Programme helps researchers who will 'drive forward future economy'
A top innovation programme for Swansea University's brightest new researchers was held at the University's Department of Research and Innovation this month.
Following the success of last year's pilot scheme, the Bridging Innovation programme, funded by the Engineering and Physical Sciences Research Council (EPSRC), introduced delegates to processes and routes to help them commercialise their research and ideas.
With feedback from last year's pilot scheme refining the programme's activities, the delegates were taught how to think innovatively about their ideas, with the underlying benefit of adding value to Wales through the creation of profitable business ventures.
Alison Parker, the University's Knowledge Transfer Officer, headed up the scheme. She said:
"The researchers that we are working with are the people who will be driving forward the economy over the next few decades.
"The Bridging Innovation programme is another step toward developing and maintaining a knowledge economy in Wales; a critical area for Swansea University with regard to developing entrepreneurship, enhancing research credibility and generating income.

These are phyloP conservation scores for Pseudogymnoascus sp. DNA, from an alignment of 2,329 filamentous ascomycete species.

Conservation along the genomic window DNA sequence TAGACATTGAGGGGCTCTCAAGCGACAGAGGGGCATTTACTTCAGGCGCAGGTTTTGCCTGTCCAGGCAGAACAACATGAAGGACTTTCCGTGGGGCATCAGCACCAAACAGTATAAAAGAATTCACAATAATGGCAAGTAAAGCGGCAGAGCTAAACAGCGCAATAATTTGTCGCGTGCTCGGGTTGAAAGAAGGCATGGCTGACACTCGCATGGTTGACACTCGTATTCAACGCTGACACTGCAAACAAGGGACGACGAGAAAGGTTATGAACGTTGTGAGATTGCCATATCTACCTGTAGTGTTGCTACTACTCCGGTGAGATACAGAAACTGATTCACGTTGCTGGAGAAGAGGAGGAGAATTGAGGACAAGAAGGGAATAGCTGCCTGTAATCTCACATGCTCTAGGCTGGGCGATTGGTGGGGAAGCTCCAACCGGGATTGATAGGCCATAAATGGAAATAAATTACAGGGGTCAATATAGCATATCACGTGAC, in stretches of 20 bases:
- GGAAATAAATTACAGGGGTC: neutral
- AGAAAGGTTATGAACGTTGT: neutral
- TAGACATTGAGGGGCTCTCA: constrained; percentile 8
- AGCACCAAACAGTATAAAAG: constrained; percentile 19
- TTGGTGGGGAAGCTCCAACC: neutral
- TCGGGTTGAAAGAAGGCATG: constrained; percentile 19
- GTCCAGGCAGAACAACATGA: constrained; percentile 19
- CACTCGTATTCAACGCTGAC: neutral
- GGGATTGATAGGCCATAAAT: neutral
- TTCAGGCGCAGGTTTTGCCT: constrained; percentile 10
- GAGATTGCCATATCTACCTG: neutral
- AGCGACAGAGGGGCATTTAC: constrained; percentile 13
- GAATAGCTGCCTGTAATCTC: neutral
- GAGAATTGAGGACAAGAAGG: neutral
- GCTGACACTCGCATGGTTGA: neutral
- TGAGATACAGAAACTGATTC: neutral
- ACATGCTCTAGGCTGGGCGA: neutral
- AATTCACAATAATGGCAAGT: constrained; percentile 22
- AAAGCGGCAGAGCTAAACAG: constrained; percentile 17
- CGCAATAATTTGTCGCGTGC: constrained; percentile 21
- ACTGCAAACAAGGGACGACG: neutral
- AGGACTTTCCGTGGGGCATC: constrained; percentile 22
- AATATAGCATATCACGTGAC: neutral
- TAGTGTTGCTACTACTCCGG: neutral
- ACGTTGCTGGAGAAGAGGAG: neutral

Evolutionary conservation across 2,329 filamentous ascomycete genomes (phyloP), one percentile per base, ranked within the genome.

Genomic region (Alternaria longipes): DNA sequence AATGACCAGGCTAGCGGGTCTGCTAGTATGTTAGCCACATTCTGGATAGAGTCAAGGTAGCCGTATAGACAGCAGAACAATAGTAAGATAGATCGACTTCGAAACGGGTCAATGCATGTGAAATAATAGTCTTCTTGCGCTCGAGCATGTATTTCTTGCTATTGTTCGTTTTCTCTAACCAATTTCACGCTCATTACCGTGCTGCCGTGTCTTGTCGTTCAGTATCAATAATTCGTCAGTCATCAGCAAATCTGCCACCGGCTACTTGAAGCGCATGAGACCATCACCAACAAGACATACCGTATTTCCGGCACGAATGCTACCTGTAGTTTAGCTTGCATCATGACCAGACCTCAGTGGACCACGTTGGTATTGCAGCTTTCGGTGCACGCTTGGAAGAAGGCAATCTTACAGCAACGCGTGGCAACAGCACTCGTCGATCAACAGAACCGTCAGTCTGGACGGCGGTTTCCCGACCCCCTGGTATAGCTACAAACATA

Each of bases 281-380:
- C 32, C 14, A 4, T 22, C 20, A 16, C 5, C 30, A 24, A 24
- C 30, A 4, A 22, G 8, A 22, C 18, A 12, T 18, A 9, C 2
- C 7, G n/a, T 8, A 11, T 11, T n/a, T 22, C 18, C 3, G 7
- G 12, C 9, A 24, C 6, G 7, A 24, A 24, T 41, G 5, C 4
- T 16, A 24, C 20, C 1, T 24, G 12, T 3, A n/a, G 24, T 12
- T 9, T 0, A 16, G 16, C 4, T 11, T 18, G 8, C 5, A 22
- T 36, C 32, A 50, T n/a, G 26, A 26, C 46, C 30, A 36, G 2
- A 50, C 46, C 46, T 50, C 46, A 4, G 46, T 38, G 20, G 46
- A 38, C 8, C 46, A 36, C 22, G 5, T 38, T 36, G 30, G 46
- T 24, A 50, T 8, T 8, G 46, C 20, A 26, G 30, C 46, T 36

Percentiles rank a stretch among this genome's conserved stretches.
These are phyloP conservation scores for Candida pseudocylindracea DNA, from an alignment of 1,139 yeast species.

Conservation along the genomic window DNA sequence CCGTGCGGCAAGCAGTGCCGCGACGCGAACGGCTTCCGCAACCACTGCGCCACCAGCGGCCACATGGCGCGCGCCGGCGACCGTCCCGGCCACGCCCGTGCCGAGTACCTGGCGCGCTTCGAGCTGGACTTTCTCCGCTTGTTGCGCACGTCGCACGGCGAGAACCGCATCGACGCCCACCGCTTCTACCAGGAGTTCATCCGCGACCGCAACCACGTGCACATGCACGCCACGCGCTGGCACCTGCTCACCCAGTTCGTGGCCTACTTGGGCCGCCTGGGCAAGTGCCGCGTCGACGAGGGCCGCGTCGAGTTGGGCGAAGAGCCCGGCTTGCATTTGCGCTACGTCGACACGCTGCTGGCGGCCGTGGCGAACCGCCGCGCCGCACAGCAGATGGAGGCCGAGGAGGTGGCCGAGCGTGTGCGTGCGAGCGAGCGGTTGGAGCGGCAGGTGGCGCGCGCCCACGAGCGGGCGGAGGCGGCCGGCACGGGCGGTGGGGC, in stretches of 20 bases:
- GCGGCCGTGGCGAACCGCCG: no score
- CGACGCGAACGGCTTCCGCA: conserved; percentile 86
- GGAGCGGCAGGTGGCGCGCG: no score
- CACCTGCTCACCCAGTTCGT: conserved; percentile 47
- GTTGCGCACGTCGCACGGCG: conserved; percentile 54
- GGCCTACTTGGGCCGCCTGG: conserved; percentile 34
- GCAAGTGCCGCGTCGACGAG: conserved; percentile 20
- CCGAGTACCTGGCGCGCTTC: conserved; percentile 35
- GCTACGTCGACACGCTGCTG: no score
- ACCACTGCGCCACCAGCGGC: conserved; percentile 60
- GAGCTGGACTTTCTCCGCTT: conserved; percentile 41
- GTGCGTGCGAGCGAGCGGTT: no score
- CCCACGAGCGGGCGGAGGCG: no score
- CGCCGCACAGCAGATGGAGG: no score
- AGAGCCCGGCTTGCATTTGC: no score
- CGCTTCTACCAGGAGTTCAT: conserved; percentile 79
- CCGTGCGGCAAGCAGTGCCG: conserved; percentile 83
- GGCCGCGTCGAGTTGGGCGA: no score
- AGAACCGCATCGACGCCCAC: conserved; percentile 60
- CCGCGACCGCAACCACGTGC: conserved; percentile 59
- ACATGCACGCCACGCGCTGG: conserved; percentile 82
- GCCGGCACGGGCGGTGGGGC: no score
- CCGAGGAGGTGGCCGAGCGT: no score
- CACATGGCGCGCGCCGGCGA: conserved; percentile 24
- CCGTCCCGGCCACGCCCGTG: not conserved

"With jobs few and far between in the current climate, and Wales's reliance on public sector employment, the top quality researchers that we can nurture here are the lifeblood of the economy - their ideas turned into business ventures will be extremely valuable to Wales going forward."
Throughout the programme successful local entrepreneurs from companies based in Technium Innovation centres, including ICreate, Cyden and Evolvement Networks shared their knowledge with the attendees, who also heard from large organizations, including Corus; start up companies and the Spinout Wales programme. A Dragon's Den style task where delegates pitted their wits to sell their business venture to local business magnates and experts rounded off the programme.
Chris James, from business development consultancy CIOTEK Ltd, delivered Bridging Innovation. He said:
"This year we opened the programme out to Research Assistants with academic excellence across campus - from the schools of business, medicine, engineering and environment and society. The breadth of knowledge inspired the delegates, and allowed for a multi-disciplinary thought process on the tasks across the programme.
"Once again, the feedback has been superb, and has proven the need to help researchers realise the potential commercial activity that their ideas could bring and, at the same time, providing them with the tools to achieve these goals."
David Simpson, a researcher who attended the course, said:
"Bridging Innovation is a fantastic inclusive programme which opened my eyes to innovation in my workplace."
This news item has been generated by Rachel Williams, Communications Officer, Tel: 01792 602962 or email email@example.com.:
Photograph: Bridging Innovation: Chris James and Alison Parker (front centre) with the Bridging Innovation 2010 cohort, and Dawn Lyle of ICreate (front left).